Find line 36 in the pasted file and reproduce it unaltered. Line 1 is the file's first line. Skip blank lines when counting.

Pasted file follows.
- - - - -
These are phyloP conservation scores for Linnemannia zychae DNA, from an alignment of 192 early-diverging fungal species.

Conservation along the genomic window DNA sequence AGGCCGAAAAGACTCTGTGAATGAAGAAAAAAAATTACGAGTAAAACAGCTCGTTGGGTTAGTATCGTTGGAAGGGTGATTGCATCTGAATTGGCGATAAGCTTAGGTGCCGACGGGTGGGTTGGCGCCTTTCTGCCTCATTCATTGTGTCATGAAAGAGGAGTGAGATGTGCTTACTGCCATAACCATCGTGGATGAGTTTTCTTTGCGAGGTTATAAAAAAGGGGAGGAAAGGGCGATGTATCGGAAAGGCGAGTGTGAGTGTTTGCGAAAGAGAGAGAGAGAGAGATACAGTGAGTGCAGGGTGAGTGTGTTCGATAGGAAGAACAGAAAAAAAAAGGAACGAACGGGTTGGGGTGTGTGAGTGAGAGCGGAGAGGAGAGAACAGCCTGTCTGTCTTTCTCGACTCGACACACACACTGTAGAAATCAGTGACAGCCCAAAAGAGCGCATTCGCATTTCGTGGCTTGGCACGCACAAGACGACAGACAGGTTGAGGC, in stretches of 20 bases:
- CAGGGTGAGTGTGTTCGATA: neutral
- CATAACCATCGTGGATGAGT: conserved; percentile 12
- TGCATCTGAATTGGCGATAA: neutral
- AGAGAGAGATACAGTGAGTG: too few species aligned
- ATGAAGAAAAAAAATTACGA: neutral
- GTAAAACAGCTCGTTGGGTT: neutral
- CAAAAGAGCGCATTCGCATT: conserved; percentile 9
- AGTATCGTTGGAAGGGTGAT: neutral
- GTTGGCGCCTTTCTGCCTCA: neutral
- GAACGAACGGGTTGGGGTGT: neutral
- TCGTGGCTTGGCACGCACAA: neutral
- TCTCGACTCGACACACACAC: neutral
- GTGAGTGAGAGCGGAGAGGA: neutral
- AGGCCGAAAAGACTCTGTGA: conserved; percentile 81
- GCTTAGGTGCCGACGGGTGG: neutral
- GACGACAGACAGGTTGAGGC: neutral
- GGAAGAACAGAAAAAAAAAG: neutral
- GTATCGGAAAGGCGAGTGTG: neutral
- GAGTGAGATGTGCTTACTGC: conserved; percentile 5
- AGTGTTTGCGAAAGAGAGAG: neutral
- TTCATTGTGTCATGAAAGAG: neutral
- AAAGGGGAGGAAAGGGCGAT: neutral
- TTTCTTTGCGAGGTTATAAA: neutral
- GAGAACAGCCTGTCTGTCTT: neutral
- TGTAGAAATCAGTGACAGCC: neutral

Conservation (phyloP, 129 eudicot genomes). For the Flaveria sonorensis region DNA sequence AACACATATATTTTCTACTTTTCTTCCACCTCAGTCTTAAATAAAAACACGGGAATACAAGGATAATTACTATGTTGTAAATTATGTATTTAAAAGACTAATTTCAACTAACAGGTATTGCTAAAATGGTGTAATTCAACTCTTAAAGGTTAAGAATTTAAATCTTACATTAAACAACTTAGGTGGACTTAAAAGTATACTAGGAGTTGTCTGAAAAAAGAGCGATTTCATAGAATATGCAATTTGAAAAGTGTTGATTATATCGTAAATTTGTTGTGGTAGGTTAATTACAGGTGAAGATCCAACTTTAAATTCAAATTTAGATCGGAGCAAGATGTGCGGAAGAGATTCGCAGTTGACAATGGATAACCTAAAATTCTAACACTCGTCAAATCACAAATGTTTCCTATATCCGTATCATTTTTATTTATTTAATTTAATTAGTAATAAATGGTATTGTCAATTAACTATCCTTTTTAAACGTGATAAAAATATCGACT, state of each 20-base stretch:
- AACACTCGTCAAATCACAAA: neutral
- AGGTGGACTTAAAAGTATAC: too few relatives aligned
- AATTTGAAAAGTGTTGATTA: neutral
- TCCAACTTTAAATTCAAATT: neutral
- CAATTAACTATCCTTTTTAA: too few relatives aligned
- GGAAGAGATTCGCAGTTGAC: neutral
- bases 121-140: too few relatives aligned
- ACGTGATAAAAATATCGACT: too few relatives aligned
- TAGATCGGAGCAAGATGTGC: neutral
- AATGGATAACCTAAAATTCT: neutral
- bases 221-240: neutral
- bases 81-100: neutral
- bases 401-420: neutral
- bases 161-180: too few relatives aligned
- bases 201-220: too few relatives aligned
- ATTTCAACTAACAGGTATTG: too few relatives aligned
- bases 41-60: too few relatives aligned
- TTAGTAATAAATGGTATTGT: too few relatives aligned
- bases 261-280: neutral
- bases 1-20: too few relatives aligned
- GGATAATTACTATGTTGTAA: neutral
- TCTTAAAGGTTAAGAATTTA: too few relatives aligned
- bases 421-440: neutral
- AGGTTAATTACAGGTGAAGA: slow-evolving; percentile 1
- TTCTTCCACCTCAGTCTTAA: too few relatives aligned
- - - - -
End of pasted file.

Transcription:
- ACGTGATAAAAATATCGACT: too few relatives aligned